A Banquet for Turtles

Actually, you could probably serve real pizza, as is, to turtles, and they’d eat it. That’s a thing about turtles. Once they settle in as your pets, and get used to being hand-fed, they’ll eat just about anything you offer them. And you have to take care because they’ll do it whether it’s good for them or not.

Every night my little painted turtle got a bit of my supper. And he’d climb out of his tank if he smelled lobster (those were the days!).

Bonus Video: Turtles Do It, Too

Just in case you thought only cats can climb… well, turtles do it, too. They’re surprisingly good at climbing up; going down, not so much.

I love snapping turtles. They’re intrepid. They’re rather easily tamed, especially when they’re young, and they can make good pets. Their fearsome reputation is due wholly to their unwillingness to be messed with.

Turtles With an Anti-Dog Agenda

Dogs and humans don’t understand that tortoises and turtles can be very assertive and are not the least bit afraid of any dog, no matter how big the dog might be.

My box turtles used to frustrate our family dog by eating his dog-food off his plate and drinking the water in his dish. He barked, he yapped, he made threatening gestures… but what good were those? He was dealing with box turtles, and they knew he couldn’t hurt them.

Who Says Turtles Can’t Be Cozy?

Our little painted turtle loved to have his head scratched–and his chin and lower jaw, too. I always fed him by hand, so he was quite people-oriented. He also lived in hope that Henry the cat would someday bring him food, too, but in this he was disappointed: Henry just liked to sit there and watch him.

A lot of different kids of turtles make very nice pets.

Cats & Turtles: It’s All a Misunderstanding

I’ve had lots of turtles, and none of them could be described as playful. My painted turtle kept expecting Henry the cat to feed him. My box turtles annoyed the family dog by eating his food. What was he going to do about it?

Cats play. Turtles don’t. Very hard to have a meeting of the minds. Turtles do respond to affection, but they don’t care to be pounced on. Cats may be surprised at how assertive a tortoise can be.

Cats & Dogs… with Turtles

My box turtles used to annoy out family dog, Rags, by helping themselves to his dog food. What could he do? They completely ignored his most strenuous objections. In truth, there’s very little that a dog or a cat can do to a box turtle. The turtle holds all the cards.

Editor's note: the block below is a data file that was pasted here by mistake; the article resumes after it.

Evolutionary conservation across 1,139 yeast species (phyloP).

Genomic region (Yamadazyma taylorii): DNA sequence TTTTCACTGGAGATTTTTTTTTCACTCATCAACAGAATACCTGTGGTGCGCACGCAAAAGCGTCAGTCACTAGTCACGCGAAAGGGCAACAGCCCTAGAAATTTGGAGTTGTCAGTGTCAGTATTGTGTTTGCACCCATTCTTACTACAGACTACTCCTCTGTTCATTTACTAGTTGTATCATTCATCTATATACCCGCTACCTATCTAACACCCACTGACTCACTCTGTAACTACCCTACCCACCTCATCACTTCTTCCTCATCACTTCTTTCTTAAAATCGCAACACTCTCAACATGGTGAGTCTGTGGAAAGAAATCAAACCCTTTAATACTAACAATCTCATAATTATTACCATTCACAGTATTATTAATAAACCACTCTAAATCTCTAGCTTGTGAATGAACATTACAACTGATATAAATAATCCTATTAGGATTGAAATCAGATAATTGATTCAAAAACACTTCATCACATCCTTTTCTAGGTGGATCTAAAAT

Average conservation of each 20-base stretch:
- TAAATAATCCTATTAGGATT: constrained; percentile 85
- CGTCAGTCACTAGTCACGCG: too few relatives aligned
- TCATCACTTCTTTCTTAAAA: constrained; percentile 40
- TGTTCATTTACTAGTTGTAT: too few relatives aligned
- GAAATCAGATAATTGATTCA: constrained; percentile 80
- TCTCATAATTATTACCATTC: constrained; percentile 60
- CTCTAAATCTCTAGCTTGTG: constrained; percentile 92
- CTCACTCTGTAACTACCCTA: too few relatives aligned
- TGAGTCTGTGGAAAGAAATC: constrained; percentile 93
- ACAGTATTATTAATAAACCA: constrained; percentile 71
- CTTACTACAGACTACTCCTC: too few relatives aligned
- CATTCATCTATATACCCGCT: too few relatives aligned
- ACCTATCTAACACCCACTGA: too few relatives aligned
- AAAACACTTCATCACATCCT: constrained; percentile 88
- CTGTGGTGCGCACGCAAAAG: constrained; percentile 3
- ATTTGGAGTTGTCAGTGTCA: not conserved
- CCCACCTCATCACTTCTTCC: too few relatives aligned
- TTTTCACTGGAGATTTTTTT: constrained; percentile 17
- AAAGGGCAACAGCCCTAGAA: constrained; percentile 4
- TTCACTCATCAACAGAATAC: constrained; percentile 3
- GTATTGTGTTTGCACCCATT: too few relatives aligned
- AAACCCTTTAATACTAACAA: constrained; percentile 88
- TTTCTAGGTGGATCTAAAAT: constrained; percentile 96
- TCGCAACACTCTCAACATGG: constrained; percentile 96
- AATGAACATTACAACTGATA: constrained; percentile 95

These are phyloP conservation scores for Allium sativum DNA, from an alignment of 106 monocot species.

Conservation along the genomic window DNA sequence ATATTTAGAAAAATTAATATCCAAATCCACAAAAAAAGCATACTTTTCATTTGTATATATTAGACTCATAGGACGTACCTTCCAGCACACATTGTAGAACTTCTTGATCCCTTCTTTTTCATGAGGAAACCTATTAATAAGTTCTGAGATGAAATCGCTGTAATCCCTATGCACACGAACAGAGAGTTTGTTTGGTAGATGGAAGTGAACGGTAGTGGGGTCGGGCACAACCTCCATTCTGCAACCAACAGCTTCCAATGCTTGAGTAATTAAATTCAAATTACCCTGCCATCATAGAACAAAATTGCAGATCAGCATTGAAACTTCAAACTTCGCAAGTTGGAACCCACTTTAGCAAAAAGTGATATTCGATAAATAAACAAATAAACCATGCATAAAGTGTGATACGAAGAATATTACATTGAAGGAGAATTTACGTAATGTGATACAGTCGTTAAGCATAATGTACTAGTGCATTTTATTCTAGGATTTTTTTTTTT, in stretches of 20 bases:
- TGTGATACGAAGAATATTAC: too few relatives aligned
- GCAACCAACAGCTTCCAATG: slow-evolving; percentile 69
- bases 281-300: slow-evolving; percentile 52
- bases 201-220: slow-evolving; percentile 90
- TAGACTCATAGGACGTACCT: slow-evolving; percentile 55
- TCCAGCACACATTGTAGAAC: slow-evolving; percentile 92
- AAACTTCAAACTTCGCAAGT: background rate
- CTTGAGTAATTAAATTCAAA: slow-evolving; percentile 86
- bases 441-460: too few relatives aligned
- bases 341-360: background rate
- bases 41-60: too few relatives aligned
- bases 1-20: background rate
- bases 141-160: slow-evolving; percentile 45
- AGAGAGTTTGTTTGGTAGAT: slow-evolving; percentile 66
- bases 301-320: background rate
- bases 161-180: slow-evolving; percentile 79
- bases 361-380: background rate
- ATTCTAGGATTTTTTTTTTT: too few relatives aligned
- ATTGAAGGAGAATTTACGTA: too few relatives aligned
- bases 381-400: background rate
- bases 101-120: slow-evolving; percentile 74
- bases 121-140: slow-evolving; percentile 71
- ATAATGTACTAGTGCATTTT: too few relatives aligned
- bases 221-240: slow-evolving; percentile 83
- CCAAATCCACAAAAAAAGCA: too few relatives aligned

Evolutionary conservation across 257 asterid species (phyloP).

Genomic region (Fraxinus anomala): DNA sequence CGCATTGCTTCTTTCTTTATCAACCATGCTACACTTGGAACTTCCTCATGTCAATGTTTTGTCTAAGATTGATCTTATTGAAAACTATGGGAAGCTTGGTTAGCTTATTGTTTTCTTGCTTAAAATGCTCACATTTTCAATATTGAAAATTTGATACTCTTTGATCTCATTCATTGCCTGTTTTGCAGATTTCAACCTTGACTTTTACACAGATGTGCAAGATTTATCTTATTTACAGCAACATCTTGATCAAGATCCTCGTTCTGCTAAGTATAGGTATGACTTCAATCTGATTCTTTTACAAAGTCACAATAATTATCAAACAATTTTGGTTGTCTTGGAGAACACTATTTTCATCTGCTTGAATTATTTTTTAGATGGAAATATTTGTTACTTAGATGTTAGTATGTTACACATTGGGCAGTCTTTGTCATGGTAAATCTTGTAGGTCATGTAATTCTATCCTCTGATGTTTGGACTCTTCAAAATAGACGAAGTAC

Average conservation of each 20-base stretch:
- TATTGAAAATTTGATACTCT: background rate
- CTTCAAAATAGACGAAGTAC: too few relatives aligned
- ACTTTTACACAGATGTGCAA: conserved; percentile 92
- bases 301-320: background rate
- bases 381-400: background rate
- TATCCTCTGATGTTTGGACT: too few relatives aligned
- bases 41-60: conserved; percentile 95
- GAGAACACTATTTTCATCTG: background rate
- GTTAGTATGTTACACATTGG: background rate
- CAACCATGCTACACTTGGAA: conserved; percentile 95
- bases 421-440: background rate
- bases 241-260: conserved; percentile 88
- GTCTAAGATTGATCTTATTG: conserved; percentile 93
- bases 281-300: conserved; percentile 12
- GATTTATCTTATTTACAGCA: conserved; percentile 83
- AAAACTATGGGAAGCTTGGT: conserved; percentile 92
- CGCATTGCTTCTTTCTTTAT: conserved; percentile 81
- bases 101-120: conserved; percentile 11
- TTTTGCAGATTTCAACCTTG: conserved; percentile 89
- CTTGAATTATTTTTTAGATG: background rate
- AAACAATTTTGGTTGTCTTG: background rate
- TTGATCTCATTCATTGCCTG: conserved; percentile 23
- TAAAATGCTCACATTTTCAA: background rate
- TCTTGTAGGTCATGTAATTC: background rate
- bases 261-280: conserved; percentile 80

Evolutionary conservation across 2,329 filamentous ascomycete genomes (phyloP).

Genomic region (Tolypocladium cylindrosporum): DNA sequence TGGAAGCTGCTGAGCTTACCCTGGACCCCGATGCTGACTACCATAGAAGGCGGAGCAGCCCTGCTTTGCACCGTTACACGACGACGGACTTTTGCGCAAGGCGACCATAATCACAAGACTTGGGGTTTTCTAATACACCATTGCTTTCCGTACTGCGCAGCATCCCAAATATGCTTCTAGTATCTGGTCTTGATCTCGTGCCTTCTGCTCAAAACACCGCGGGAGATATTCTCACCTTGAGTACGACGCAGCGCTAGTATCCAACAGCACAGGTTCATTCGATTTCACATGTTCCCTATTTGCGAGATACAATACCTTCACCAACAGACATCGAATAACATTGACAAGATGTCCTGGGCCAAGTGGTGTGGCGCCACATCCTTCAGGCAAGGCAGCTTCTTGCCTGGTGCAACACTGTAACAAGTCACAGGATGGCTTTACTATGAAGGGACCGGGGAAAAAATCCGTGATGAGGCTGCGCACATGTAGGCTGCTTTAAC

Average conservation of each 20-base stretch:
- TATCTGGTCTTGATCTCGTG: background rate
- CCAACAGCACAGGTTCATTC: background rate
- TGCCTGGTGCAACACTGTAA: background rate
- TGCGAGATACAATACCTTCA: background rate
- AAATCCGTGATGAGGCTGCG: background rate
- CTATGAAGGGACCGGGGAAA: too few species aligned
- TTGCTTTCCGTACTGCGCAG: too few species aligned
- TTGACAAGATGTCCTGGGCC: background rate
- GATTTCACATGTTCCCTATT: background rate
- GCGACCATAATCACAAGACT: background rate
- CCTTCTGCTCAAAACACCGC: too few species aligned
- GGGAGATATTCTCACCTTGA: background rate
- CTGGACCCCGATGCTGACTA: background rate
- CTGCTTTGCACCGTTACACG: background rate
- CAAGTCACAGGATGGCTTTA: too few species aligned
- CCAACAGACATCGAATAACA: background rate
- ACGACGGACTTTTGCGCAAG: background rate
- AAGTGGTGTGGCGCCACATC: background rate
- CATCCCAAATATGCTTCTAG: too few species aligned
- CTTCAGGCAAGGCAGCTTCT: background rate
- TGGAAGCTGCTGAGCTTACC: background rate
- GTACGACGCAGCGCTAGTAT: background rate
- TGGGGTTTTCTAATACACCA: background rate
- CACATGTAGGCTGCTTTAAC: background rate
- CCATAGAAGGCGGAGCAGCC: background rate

Going by my experience with turtles, in most of these videos, the turtles have unfriendly intentions and the cats and dogs know it. But there is one apparent meeting of the minds that might have blossomed into friendship…

Yes, Turtles Can!

You asked for it, Erlene, so here it is–a turtle climbing up a sheer wall.

I know I originally promised you the sight of a box turtle climbing a fence, and there are plenty of videos on that subject. But I didn’t want to post any video of the turtle falling down. Turtles are very good at climbing up a fence, but they’re just not built for climbing down.

My box turtles, when I was a boy, were always climbing up the fence around their turtle pen. Moving it to a cinderblock wall did no good; they climbed the cinderblock, too. Replacing the chicken-wire with bricks: no help, they climbed up the bricks. Turtles may look clumsy, but they have sharp claws, they’re immensely strong for their size, and they have both patience and determination. Those are assets that’ll get you to the top.

Cats and Turtles

Cats don’t know quite what to make of turtles. Our cat Henry used to sit contemplating our painted turtle, who would swim around and around in hopes that Henry would feed him, because he was always fed by hand. Henry never came across with any snacks.

The turtles in this video have absolutely no fear of cats. They have given up hoping for snacks from that source.

Bonus Video: Funny Turtles

I remember my box turtles cheesing off our dog, Rags, by eating his dog-food and ignoring his objections. What could he do to them?

One of these tortoises is attempting to mate with a basketball; but the others appear to be… well, playing. We even see a tortoise, perhaps an Aesop’s Fables re-enactor, trying to catch a rabbit. That reminds me of my nice pet land crab who became the object of a small tortoise’s amorous ambitions, resulting in the world’s slowest romance on the floor of my iguana cage.

There’s a lot more to the mind of a turtle than we might think.

It’s God’s stuff, and it always works. A lot better than any computer, we might add.

Memory Lane: My Turtles

My wife and I love turtles, and this video of someone’s baby turtles brings back happy memories. I always fed my turtles by hand, which made them very tame.

When I was a boy I had a big tank for my turtles, all babies–a baby snapping turtle, a very personable diamondback terrapin, a painted turtle, and a little musk turtle the size of a nickel.

One summer night I didn’t bring the aquarium back indoors, and we had a heavy rain which caused the tank to overflow. Come morning, there were no turtles in it.

Would you believe it? One by one, they all came back–even the tiny musk turtle. The snapper went wandering around for two weeks, but in the end he came back, too.

And I must add a salute to our painted turtle, Clemmy, who enjoyed a long career of sharing our suppers with us and also lived in hope that Henry, our cat, would someday feed him. I am happy to say that Henry never did anything more than watch the turtle.